How are new medications created?
A drug becomes available to patients as the result of a long and complex process (14 years on average). It can be developed in an academic research centre or in a pharmaceutical company. At the end of this process, approximately one investigated medicinal product in ten is granted marketing authorisation. The development of a drug takes place in a number of steps. In each step, specific questions are asked and aspects are assessed.
Before a medicinal product is placed on the market, it is analysed in non-clinical or pre-clinical studies to determine its mode of action and toxicity. It is then tested on animals. When, after all these non-clinical studies, the balance of benefits and risks of the medicinal product is positive, clinical trials may be carried out on humans. These studies test the medication’s efficacy, examine the effects and compare them with existing drugs or with a placebo and identify side effects.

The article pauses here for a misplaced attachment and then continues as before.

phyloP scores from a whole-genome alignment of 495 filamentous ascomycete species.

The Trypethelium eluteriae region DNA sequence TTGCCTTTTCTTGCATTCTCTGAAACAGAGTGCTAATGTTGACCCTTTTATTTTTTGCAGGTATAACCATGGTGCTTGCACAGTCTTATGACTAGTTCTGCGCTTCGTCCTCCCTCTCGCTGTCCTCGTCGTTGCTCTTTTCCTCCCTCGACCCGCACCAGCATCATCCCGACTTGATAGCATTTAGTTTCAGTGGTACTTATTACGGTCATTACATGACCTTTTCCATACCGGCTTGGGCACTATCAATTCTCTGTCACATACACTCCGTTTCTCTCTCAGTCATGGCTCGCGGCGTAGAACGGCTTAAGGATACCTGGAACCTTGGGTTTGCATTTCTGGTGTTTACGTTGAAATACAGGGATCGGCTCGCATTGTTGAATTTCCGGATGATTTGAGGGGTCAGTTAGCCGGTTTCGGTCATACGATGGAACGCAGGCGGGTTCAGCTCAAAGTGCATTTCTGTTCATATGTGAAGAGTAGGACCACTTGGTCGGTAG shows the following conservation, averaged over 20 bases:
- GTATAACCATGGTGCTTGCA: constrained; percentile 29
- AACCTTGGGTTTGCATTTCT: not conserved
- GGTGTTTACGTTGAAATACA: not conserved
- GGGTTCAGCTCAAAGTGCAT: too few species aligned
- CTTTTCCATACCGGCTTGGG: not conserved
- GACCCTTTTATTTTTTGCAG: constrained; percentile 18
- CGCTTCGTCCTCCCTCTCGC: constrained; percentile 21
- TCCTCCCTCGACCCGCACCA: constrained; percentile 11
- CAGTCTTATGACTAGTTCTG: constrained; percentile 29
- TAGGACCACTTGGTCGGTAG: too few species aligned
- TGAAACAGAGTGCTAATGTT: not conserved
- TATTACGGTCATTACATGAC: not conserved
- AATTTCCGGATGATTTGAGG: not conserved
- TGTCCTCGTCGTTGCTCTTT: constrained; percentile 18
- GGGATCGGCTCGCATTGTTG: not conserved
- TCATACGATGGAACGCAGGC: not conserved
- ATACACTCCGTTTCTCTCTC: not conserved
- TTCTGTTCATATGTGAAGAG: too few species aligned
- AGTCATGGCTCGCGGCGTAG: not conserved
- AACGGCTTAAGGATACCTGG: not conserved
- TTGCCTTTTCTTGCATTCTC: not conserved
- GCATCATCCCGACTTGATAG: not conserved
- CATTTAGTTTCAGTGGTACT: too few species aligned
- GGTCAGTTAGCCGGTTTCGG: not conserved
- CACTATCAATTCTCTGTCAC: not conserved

For more information, please visit www.klinischeproeven.be.
What role can you play in this?
If you qualify for a clinical study, your physician will give you more information about this. This way you can decide whether to participate on the basis of all the available information.
You can participate voluntarily and you can stop whenever you want. You do not have to give an explanation for this. And it will not have an influence on your subsequent treatment or relationship with your physician.
Your participation is voluntary. You can stop whenever you wish.
You can find an overview of the active clinical studies at Maria Middelares General Hospital here:
All ongoing clinical studies have been pre-approved by the Ethics Committee of Maria Middelares General Hospital.